Let ∑0∞ xn(x - 1)2n / n! = ∑0∞ an xn. Show that no three consecutive an are zero.
Let p(x) = x(x - 1)2, and f(x) = ep(x). Then f(x) has the expansion given. Differentiating f ' = ep(x)p'(x) = f p' (*). Now since p is a polynomial of degree 3, we have p(n) = 0 for n > = 4. So differentiating (*) n times we get: f(n+1) = nC0 f(n) p' + nC1 f(n-1) p'' + nC2 f(n-2) p'''. So if f(n)(0) = f(n-1)(0) = f(n-2)(0), then f(m)(0) = 0 for all m ≥ n - 2. In other words if three consecutive an are zero then all subsequent an are zero, and hence f(x) is a finite polynomial, which is impossible.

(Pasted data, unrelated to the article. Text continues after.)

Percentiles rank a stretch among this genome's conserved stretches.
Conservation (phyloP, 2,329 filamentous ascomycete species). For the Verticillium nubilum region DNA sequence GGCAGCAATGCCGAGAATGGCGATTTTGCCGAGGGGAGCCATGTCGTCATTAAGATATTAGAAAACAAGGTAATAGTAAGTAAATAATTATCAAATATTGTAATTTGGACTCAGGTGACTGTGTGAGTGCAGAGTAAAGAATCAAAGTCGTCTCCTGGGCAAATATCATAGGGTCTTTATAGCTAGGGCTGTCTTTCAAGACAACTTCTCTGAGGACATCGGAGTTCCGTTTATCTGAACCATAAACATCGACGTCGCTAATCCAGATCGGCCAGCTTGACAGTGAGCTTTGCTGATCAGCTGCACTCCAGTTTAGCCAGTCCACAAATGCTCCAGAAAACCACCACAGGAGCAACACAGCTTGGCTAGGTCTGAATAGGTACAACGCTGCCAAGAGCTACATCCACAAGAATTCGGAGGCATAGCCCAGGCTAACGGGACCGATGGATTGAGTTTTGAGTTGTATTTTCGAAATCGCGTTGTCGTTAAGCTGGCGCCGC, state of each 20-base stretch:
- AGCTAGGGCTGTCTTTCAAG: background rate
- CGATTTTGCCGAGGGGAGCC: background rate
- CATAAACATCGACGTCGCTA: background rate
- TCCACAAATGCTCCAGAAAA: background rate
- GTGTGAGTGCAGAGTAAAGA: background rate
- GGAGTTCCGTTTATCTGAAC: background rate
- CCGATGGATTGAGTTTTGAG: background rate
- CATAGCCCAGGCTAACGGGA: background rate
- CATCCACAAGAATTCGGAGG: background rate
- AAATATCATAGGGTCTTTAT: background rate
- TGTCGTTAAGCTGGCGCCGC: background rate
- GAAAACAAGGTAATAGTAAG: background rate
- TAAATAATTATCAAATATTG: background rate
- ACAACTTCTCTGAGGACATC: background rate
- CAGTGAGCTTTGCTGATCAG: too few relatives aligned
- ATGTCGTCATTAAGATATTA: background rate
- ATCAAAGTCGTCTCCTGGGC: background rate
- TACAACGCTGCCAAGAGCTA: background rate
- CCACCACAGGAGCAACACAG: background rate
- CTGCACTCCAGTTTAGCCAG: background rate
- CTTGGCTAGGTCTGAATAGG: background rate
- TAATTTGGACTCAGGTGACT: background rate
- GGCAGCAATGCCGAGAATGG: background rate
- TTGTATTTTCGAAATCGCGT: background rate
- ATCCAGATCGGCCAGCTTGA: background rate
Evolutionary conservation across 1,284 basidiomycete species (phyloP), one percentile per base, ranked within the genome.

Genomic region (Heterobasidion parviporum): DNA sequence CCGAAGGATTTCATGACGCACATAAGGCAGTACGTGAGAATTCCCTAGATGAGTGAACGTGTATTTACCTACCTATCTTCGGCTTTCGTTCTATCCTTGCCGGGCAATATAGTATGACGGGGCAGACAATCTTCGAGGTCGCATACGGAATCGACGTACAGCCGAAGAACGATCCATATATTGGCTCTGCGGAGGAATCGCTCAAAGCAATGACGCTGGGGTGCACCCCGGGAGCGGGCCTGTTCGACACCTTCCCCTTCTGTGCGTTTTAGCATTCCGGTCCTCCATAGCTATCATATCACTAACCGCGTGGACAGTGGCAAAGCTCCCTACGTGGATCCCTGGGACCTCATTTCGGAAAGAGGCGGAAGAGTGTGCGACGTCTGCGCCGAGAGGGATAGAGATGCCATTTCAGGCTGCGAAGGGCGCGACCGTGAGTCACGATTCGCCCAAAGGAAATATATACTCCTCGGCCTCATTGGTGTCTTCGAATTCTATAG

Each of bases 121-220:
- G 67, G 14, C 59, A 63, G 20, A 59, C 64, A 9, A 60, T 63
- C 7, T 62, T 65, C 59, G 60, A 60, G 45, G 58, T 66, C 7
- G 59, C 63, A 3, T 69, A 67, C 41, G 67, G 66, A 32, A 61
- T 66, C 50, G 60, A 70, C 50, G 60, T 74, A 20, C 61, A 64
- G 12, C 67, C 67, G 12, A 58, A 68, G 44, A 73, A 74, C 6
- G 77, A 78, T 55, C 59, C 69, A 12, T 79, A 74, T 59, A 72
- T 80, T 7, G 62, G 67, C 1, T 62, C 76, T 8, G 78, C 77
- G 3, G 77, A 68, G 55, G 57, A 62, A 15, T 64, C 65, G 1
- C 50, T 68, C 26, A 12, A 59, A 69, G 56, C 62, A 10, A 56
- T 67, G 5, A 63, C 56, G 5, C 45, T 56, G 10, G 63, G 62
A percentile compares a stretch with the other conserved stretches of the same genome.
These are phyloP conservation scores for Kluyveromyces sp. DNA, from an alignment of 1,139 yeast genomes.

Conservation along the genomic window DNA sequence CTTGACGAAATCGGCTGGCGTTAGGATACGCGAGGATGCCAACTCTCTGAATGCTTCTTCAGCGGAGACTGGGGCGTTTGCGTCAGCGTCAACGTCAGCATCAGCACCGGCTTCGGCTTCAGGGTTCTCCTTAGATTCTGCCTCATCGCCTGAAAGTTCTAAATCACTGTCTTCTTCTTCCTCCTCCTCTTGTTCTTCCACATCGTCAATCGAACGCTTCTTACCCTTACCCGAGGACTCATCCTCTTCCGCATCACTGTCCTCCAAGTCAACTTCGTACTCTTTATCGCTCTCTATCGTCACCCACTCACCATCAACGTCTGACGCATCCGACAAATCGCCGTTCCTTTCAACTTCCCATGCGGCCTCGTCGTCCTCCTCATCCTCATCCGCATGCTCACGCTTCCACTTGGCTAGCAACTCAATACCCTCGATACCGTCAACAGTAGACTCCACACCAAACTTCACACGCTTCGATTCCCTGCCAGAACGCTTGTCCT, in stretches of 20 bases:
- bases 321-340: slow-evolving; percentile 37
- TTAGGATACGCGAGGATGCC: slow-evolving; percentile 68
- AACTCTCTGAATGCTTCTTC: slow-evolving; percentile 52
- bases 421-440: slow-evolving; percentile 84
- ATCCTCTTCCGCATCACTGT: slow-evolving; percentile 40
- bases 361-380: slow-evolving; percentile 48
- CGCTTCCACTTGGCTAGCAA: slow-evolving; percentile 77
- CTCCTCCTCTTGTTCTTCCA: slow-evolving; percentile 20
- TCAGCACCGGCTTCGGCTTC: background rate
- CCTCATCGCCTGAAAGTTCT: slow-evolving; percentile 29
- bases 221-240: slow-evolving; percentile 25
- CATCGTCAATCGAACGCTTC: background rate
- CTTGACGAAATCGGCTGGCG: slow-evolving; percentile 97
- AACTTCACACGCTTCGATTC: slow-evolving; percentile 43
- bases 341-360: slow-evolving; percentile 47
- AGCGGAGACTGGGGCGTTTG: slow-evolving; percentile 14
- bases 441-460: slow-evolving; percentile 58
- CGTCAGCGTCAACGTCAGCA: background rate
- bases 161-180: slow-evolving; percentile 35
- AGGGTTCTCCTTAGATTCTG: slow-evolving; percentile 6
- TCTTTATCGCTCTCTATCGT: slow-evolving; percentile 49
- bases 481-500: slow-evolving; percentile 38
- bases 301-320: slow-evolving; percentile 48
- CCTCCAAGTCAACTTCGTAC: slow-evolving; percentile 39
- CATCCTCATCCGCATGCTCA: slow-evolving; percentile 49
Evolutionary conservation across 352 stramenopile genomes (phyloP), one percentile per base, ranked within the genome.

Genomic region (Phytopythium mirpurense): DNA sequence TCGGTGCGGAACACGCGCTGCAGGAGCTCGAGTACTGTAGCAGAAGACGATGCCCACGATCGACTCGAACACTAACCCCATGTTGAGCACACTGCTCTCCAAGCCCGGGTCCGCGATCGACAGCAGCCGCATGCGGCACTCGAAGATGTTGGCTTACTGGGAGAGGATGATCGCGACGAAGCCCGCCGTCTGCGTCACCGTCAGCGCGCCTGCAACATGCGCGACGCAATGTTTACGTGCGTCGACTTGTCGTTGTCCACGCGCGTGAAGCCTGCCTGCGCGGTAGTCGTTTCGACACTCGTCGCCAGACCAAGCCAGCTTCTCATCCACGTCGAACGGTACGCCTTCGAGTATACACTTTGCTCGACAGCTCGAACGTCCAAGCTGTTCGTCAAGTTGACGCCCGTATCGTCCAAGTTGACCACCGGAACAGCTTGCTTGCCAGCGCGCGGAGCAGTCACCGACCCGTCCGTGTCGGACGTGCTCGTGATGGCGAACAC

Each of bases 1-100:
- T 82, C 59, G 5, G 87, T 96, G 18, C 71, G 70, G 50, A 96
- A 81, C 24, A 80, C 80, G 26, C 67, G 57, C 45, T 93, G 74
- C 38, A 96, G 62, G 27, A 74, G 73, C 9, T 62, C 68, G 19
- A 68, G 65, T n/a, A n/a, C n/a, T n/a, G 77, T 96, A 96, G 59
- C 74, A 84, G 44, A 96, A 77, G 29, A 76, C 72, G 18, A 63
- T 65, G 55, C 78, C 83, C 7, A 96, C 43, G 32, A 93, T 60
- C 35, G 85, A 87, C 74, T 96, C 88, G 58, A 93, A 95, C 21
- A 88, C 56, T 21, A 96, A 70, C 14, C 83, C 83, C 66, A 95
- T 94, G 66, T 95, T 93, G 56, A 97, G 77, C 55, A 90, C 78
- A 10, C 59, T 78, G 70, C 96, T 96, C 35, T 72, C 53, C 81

33rd Putnam 1972
© John Scholes
27 Jan 2001